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Lawsuit threatened regarding endangered birds, logging in Oregon

On Behalf of | Jun 6, 2014 | Civil Litigation |

Logging companies have purchased state land in Oregon, with plans to clear-cut the area for profit. However, one group is now threatening to go forward with environmental litigation if the companies do start logging off their new land, saying that their actions could contribute to the decline in the population of an endangered bird, with the end result possibly being the extinction of that bird.

The bird in question is the marbled murrelet, a seabird that is said to live on some of the land that was sold. The environmental agencies had originally reported only finding that bird on a lone piece of land, but new reports indicate that it may be more widespread, inhabiting many of the parcels that were purchased for longing.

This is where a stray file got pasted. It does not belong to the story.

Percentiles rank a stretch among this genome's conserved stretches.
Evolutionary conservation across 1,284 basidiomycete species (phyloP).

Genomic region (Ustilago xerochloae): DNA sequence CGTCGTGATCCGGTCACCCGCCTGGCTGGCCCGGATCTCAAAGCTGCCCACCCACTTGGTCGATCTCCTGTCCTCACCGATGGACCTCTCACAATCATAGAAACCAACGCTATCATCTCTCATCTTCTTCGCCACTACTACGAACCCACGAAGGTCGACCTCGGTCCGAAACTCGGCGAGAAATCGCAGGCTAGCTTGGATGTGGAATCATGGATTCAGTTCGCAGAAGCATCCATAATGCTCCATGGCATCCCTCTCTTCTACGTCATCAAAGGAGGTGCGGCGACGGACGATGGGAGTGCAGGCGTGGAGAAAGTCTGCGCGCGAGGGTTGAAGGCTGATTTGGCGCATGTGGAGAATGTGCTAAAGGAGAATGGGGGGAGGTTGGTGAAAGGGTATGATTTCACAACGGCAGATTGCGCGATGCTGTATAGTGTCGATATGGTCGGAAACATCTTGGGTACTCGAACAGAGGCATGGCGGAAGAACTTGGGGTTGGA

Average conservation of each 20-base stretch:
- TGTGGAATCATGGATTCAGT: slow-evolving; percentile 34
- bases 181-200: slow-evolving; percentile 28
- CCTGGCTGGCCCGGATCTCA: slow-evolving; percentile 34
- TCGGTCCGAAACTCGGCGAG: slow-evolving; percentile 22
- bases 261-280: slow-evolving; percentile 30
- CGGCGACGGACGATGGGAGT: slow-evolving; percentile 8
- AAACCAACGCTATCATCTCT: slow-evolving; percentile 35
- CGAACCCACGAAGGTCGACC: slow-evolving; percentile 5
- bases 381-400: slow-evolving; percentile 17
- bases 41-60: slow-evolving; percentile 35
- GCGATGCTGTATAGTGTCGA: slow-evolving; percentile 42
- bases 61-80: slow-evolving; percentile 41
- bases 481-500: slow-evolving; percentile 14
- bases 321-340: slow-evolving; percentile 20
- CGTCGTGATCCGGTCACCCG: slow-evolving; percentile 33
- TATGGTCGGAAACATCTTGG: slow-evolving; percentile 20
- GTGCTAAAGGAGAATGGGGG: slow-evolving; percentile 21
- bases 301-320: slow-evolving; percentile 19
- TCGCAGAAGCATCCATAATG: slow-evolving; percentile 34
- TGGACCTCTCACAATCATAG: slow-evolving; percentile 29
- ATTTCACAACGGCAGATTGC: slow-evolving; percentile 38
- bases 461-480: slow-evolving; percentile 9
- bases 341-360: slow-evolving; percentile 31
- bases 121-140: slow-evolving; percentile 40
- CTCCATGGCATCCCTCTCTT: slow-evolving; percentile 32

These reports came from Coast Range Forest Watch, a group that is formed by volunteers. They investigated the land that is located near Coos Bay.

Three different environmental groups have come forward to say that cutting the land could put the birds in serious jeopardy by ruining their habitat. They say that this would be a direct violation of the Endangered Species Act, leading to the litigation on their part. The groups involved are the Audubon Society of Portland, Cascadia Wildlands and the Center for Biological Diversity.

One director argued that the sale should never have even gone through originally, pointing out that the land used to belong to the people before it was sold. He also said that, despite the sale, they could not allow the potential extinction of the marbled murrelet.

Even when companies have the deed to a piece of land, they must adhere to federal and state laws involving the use of that land. This case is very interesting in that it demonstrates just how those laws can dictate what a company is allowed to do, even if they did not know about this impact before buying the land.

Source: The Oregonian, “Don’t clearcut Elliott State Forest, harm marbled murrelets, environmental groups warn timber companies” Rob Davis, Jun. 03, 2014

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